In general, the composition stream 29 is applied to the web 21 after the web has been formed. The composition can be applied to the web, for instance, after the web has been formed and prior to being wound. Alternatively, the composition can be applied in a post treatment process in a rewinder system. As illustrated in FIG. 1, the web 21 can be calendared, using calendar rolls 25 and 26 prior to application of the composition. The calendar rolls can provide a smooth surface for making the product feel softer to a consumer.
As shown in the figures, a composition containing a chemical additive is extruded to form a composition stream 29 that is directed onto the web 21. In general, any suitable extrusion device can be used in accordance with the present invention. In one embodiment, for instance, the extruder includes a melt blown die 27. A melt blown die is an extruder that includes a plurality of fine, usually circular, square or rectangular die capillaries or nozzles that can be used to form fibers. In one embodiment, a melt blown die can include converging high velocity gas (e.g. air) streams which can be used to attenuate the fibers exiting the nozzles. The air streams can exit the die through slots or orifices. One example of a melt blown die is disclosed, for instance, in U.S. Pat. No. 3,849,241 to Butin, et al which is incorporated herein by reference.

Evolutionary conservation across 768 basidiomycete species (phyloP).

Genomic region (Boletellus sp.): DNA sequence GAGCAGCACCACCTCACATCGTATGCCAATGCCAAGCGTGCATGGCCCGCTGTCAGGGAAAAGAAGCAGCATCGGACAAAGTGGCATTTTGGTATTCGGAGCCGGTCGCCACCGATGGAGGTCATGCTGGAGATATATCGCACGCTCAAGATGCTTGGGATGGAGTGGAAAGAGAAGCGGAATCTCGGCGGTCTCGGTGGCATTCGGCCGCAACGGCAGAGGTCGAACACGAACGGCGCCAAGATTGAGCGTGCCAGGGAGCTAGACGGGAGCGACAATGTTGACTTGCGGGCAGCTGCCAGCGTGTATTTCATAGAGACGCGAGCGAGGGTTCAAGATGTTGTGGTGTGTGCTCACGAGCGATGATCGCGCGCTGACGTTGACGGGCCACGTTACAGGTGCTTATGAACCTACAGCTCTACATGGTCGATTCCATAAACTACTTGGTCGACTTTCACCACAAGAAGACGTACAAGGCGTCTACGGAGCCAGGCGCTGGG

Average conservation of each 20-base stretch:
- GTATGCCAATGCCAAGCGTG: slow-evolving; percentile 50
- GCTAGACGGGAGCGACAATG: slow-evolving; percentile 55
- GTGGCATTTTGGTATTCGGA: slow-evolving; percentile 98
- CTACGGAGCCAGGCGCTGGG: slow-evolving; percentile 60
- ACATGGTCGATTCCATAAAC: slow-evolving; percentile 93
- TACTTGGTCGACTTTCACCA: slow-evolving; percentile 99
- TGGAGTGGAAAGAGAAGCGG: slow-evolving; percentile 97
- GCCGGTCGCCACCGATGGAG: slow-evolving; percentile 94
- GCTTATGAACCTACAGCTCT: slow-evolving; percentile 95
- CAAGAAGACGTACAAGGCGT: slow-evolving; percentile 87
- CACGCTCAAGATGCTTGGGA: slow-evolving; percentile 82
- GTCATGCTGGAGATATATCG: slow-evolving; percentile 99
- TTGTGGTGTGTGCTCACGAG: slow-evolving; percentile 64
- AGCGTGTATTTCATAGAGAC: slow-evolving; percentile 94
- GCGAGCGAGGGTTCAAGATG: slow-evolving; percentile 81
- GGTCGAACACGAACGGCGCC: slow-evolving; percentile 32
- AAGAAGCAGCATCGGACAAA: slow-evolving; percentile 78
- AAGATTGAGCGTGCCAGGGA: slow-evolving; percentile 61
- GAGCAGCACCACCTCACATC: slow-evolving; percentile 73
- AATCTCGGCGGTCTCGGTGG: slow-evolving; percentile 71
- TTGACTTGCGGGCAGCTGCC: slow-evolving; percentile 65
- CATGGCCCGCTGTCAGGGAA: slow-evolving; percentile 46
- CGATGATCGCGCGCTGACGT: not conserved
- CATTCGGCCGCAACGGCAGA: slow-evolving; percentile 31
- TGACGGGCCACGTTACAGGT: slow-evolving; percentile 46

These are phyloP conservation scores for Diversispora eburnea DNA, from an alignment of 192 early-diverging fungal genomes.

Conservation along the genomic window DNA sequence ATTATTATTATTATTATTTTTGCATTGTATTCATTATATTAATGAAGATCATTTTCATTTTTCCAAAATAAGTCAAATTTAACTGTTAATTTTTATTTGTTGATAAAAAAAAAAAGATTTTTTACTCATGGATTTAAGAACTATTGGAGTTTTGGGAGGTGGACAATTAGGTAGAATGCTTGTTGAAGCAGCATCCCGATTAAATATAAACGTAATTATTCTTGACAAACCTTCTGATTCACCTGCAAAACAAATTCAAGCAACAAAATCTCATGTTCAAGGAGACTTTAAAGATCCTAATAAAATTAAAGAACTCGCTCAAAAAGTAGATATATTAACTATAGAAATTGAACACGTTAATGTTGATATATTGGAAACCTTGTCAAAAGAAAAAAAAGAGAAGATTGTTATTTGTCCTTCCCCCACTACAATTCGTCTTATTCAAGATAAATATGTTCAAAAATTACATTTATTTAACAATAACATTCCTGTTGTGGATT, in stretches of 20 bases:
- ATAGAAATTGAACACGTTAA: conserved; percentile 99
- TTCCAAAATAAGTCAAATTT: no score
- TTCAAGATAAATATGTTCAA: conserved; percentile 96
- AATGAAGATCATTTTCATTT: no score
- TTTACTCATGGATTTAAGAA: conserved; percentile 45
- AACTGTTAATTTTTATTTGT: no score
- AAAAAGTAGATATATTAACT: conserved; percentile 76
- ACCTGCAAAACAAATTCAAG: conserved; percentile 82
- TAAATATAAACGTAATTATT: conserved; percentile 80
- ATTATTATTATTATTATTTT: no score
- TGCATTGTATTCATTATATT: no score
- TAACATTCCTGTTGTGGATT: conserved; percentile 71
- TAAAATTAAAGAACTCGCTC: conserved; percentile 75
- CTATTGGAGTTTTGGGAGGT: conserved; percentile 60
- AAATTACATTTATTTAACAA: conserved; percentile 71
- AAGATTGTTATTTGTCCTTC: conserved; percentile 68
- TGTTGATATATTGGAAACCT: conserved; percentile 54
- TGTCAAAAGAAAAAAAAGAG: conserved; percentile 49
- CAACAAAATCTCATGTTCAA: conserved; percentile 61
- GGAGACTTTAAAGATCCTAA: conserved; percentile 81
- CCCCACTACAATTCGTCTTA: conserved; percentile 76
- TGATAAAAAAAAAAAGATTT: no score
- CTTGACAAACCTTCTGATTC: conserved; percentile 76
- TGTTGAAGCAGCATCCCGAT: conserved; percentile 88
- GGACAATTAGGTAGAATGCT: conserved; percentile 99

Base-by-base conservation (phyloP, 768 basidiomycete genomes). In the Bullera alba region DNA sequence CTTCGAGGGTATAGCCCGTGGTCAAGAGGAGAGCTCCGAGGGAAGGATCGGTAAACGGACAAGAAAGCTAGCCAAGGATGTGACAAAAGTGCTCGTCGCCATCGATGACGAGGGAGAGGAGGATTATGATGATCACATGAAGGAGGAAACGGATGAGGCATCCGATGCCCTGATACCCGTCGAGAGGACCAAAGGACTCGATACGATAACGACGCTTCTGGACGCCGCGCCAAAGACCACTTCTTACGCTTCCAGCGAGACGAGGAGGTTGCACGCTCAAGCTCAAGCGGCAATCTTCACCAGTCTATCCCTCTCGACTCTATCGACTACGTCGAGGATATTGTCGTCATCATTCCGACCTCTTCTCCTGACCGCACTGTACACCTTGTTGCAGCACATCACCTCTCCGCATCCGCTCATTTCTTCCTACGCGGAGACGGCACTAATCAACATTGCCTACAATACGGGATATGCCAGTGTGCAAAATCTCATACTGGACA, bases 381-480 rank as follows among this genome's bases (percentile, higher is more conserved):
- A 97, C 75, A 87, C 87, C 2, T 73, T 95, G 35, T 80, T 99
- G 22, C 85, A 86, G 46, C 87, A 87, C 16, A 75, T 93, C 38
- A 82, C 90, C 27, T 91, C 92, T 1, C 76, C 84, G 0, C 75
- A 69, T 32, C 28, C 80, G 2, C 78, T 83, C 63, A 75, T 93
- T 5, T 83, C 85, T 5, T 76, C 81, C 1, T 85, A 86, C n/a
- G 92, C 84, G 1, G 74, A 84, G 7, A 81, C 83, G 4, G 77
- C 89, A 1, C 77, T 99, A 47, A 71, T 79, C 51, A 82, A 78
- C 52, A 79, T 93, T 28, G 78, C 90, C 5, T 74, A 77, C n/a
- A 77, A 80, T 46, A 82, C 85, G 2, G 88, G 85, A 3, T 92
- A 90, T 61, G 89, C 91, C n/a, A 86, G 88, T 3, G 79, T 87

As shown in FIG. 1, melt blown die 27 extrudes the viscous composition stream 29 from die tip 28. As illustrated, the melt blown die can be placed in association with an air curtain 30 a-b. The air curtain 30 a-b may completely surround the extruded composition stream 29, while in other applications the air curtain 30 a-b may only partially surround the composition stream 29. When present, the air curtain can facilitate application of the composition to the paper web, can assist in forming fibers from the composition being extruded and/or can attenuate any fibers that are being formed. Depending upon the particular application, the air curtain can be at ambient temperature or can be heated.